But I’m going to skip past these frameworks today and focus on the Manifesto for Agile Software Development with one question in mind: Does it make sense to scale these practices outlined in the manifesto? Can they even be scaled to hundreds or thousands of people?
Spoiler alert! I don’t believe so.
But let me explain why, by pointing out the elements of the agile manifesto which cannot be scaled to large groups:
Individuals and interactions over processes and tools
Individuals and interactions… this requires operating at a scale where individuals and interactions are visible. That’s a bit fuzzy, but it probably at least means working in groups of people below Dunbar’s number. It likely means working in groups of 12 or fewer.
Customer collaboration over contract negotiation
Can hundreds or thousands of engineers collaborate with customers? I don’t really think so. Collaboration needs to happen between individuals, or small groups.
Let me now look at some of the principles behind the agile manifesto:
The most efficient and effective method of conveying information to and within a development team is face-to-face conversation.
Good luck having a face-to-face conversation with hundreds or thousands of people. This principle alone puts an upper bound on how large a group can be and still be “agile” according to the manifesto.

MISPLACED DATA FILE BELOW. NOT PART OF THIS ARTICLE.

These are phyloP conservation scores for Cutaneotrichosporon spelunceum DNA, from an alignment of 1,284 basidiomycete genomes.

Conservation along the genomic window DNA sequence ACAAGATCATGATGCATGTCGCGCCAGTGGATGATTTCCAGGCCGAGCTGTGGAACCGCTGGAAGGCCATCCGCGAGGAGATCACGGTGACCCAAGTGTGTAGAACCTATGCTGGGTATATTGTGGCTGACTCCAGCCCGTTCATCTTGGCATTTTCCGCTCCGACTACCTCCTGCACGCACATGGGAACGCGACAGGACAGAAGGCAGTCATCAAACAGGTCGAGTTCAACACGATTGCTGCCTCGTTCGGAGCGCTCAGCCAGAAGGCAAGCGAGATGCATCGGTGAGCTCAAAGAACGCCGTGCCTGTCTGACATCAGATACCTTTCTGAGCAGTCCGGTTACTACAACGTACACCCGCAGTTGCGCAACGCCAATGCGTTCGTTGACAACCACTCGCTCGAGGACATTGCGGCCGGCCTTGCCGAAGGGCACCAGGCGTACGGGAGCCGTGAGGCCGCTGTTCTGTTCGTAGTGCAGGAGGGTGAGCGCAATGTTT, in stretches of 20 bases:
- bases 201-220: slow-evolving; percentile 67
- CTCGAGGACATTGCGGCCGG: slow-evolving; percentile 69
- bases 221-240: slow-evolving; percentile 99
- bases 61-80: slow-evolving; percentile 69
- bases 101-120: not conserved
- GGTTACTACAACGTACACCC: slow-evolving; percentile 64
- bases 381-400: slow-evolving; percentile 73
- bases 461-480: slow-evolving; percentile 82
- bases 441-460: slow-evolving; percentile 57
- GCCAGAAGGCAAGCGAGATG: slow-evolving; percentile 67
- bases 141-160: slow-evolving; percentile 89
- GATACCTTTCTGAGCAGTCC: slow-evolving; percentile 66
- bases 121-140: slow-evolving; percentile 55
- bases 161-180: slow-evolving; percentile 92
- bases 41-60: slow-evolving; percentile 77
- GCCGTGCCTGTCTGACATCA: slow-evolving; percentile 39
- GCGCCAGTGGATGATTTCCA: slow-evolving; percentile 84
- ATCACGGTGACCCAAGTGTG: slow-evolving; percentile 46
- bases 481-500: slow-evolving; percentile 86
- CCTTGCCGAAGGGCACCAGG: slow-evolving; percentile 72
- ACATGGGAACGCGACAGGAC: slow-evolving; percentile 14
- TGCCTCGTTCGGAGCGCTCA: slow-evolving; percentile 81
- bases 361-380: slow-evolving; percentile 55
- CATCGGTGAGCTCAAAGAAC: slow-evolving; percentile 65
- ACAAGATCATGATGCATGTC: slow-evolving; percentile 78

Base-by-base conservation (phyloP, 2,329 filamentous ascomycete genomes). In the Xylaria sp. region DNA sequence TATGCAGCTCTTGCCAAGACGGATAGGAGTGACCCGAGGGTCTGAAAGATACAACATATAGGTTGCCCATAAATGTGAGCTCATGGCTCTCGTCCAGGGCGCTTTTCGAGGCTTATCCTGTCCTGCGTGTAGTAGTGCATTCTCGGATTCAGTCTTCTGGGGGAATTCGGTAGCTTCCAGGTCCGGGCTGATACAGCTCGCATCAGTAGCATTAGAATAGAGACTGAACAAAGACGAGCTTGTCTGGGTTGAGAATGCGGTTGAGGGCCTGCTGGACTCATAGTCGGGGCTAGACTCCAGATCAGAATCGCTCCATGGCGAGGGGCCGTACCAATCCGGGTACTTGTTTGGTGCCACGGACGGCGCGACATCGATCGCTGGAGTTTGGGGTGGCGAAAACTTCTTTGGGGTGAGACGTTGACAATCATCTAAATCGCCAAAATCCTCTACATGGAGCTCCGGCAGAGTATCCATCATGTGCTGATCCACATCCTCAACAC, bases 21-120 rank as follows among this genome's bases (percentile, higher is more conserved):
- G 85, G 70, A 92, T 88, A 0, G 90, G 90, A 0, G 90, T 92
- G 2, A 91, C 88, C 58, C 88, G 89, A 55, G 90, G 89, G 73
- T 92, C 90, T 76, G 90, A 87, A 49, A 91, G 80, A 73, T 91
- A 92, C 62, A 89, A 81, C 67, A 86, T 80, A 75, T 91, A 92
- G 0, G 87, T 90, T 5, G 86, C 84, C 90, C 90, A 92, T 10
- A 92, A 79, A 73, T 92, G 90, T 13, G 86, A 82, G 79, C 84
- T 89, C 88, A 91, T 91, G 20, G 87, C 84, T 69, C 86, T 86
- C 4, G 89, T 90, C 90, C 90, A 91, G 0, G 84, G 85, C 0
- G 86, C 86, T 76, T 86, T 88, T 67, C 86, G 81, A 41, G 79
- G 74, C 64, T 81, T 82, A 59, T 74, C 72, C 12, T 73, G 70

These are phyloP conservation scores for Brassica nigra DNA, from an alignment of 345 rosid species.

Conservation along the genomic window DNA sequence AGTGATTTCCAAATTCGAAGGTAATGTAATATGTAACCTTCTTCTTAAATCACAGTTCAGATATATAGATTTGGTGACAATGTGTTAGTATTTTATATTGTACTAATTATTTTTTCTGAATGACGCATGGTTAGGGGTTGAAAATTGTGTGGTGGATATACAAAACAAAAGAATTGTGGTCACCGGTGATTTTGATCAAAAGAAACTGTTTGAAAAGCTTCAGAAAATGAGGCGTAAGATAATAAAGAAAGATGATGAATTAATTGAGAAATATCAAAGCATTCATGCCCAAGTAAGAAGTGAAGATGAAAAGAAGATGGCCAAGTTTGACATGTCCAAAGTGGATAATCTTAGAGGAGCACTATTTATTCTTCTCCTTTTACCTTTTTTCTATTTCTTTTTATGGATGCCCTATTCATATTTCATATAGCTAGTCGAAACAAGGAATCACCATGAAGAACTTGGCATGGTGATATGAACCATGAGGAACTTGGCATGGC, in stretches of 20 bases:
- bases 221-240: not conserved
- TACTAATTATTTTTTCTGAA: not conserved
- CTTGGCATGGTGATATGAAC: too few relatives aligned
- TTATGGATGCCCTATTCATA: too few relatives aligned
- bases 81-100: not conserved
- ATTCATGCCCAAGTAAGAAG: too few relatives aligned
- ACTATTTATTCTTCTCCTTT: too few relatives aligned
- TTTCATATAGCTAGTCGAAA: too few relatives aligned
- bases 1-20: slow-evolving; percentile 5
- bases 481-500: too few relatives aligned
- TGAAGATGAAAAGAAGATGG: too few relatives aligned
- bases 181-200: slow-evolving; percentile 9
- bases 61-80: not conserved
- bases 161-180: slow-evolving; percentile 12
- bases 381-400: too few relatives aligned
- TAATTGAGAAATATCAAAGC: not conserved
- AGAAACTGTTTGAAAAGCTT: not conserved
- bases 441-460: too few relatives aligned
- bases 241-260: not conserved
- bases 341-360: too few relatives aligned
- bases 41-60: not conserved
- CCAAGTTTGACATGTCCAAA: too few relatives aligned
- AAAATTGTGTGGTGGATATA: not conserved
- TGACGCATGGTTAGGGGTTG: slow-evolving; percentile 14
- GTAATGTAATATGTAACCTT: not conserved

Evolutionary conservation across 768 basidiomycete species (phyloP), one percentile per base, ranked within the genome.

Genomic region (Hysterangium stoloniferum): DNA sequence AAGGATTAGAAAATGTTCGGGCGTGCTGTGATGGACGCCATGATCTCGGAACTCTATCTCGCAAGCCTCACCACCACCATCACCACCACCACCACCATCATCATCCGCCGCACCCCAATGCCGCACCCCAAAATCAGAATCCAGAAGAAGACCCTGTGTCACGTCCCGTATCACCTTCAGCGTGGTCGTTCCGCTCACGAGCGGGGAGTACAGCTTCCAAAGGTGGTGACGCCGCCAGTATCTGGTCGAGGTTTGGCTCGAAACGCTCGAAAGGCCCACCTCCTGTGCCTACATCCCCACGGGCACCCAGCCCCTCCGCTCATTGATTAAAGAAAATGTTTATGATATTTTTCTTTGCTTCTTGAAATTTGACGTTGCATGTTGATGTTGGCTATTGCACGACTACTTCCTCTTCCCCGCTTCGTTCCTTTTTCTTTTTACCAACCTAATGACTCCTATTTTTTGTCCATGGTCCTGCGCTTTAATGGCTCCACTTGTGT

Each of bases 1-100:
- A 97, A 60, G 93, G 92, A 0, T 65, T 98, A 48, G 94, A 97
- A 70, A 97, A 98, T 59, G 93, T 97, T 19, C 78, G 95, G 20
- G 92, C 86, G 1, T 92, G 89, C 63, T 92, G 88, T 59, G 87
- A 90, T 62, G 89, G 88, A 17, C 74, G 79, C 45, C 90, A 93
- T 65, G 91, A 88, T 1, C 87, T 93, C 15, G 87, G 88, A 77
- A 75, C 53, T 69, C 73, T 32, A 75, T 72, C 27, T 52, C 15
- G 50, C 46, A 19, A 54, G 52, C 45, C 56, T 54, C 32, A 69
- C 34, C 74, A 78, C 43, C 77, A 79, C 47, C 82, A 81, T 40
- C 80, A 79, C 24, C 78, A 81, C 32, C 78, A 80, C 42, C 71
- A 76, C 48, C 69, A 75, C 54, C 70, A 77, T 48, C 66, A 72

The best architectures, requirements, and designs emerge from self-organizing teams.
1,000 engineers cannot be self-organizing. At best, they’ll self-select a leader (i.e elect a union president) who does the organization for them.
At regular intervals, the team reflects on how to become more effective, then tunes and adjusts its behavior accordingly.
Here it is, in black-and-white: The unit of agile software development is “the team”. If you have two teams, you have “two agiles” (yes, I know that’s a grammatical stretch…).
So in my view, the Agile manifesto makes it pretty clear, although not entirely explicit, that agile software development happens at the team level. As such, it cannot be scaled beyond the boundaries of a single team.
Obviously, it’s possible to have more than one agile team in a company, though. I’ll talk about that in the coming days, so be sure to subscribe so you don’t miss it.